Unique wheat increased digestibility of phosphorus from feed

Scientists from the Department of Molecular Biology and Genetics, Aarhus University, Denmark have developed and patented the new type of wheat with a specific ability to increase the digestibility of phosphorus and other important minerals.

Minerals such as phosphorus are often tightly bound in phytate. The enzyme phytase helps to break down phytate, thus increasing mineral availability.
Monogastrics such as pigs and poultry are unable to produce phytase. Cereals contain genes that code for phytase activity but the activity is not sufficient to break down all phytate compounds in the feed. Therefore, enzymes are added to the feed in conventional farming to help the animals utilize phosphorus which is an additional cost factor. Adding enzymes to organic feed is not an option. If the animals do not utilize phosphorus optimally, it can affect their growth and health. In addition, the non-digested surplus is excreted and ends up in the environment.

The scientists succeeded in finding the genes controlling phytase activity in cereals. Next, they found a mutant wheat plant in which the phytase genes are expressed more powerfully than in ordinary cereals, resulting in increased phytase activity. The unique wheat type was optimized and patented in cooperation with the British company Plant Bioscience Ltd. The name of the new wheat is HIGHPHY.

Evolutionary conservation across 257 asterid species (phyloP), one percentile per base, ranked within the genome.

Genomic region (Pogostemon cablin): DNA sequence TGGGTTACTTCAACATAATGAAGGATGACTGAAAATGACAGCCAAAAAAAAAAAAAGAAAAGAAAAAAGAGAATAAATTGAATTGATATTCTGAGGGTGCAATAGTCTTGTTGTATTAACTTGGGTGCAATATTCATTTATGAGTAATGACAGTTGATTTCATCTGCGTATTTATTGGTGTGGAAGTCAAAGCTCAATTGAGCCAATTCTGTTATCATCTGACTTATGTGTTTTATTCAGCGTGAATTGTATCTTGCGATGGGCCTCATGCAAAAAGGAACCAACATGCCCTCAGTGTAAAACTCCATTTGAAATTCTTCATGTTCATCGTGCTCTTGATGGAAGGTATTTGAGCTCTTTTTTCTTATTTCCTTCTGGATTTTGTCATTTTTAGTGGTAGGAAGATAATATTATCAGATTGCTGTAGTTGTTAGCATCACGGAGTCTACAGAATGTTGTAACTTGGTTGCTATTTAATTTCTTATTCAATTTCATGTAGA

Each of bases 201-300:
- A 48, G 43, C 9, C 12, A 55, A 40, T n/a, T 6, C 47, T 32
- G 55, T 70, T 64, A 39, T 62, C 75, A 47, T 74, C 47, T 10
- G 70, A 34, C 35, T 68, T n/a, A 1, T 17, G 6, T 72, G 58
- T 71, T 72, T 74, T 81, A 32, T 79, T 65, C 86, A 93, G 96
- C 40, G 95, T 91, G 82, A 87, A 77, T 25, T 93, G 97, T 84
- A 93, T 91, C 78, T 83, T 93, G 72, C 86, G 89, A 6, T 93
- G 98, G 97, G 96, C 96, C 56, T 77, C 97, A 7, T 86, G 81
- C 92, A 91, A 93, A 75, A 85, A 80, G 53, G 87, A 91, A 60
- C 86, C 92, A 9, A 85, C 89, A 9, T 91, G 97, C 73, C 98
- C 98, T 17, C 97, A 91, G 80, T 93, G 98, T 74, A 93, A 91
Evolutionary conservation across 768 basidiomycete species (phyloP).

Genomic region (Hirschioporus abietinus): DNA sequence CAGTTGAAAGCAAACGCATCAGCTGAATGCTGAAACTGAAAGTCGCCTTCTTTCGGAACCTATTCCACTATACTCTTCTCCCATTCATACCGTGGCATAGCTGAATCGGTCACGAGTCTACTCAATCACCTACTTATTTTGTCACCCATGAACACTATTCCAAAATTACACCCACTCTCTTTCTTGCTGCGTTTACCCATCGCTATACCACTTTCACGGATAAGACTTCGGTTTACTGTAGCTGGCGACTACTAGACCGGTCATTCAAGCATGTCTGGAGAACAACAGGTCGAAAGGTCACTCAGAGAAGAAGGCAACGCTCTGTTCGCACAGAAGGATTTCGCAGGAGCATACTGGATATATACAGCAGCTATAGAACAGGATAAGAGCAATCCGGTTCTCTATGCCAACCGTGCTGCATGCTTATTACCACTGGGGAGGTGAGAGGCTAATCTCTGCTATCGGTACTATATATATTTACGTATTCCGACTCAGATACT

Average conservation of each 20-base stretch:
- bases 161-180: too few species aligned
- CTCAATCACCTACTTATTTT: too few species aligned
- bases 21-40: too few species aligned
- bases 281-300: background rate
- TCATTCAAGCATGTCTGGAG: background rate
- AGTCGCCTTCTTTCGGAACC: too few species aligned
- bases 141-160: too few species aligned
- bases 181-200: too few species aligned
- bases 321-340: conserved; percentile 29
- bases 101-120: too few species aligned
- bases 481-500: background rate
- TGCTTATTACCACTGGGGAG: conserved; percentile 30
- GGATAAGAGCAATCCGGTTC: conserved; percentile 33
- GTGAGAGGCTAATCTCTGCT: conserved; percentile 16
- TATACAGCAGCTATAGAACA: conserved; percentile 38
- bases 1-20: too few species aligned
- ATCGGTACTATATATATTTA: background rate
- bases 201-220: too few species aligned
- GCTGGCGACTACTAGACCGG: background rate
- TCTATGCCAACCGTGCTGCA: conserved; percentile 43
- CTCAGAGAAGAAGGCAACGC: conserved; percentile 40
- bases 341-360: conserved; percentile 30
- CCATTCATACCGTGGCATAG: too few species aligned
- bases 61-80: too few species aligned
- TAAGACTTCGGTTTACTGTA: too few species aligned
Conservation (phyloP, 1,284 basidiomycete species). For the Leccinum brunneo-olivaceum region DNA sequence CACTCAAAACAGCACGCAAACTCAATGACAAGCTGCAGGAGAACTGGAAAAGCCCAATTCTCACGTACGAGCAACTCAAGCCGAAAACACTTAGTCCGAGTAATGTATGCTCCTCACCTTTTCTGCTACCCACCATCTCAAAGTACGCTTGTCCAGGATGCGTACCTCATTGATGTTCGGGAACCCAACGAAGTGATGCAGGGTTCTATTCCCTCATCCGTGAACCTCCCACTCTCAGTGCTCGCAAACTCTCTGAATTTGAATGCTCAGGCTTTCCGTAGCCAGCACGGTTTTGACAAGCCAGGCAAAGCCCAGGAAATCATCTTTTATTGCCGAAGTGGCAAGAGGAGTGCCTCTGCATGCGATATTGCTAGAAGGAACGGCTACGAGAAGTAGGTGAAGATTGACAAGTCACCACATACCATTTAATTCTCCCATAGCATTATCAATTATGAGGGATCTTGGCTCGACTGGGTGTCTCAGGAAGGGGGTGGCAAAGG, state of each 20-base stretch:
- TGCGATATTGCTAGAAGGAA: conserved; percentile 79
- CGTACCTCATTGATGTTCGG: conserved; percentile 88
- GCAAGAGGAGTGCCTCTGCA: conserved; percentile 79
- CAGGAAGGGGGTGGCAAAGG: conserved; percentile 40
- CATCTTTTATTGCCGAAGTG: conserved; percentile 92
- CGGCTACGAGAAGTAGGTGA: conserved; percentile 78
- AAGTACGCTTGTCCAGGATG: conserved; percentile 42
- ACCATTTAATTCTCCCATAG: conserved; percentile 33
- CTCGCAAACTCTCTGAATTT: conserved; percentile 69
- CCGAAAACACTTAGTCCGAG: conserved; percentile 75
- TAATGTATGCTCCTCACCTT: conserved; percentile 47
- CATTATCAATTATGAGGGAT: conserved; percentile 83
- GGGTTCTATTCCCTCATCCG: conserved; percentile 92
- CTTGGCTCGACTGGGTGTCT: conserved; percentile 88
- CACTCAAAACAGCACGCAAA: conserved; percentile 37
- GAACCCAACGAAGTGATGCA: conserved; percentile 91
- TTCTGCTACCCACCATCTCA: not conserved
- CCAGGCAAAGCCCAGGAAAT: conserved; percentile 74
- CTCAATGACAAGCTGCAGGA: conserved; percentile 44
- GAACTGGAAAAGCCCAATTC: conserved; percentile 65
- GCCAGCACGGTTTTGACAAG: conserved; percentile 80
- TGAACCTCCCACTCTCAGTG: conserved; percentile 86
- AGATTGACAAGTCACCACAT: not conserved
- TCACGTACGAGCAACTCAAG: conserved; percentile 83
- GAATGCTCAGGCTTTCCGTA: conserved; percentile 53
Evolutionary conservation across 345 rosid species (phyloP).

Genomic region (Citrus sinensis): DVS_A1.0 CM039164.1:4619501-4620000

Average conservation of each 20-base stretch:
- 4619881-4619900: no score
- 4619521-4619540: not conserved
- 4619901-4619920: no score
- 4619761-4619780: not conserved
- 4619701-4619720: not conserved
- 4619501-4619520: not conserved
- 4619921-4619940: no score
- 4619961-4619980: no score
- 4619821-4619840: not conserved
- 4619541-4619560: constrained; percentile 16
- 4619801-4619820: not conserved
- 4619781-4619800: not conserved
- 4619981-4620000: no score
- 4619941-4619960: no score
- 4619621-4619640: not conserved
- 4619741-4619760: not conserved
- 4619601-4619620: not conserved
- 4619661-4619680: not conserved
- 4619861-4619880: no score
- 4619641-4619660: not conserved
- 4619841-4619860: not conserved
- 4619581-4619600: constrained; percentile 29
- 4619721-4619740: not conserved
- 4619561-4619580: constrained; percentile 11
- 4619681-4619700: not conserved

The broiler experiments demonstrated that supplementing the feed with HIGHPHY wheat was a very efficient way of releasing the phosphorus in the feed and make it easily available to the animals. The test results have now been published in the scientific journal Animal: An International Journal of Animal Bioscience. For feed in which regular wheat had been completely replaced by HIGHPHY wheat the experiments demonstrated improved digestion coefficients for calcium and phosphorus compared to feed containing regular wheat and with a supplement of phytase enzyme.
The next step will be to test HIGHPHY on pigs and humans.
Source: Phys.org

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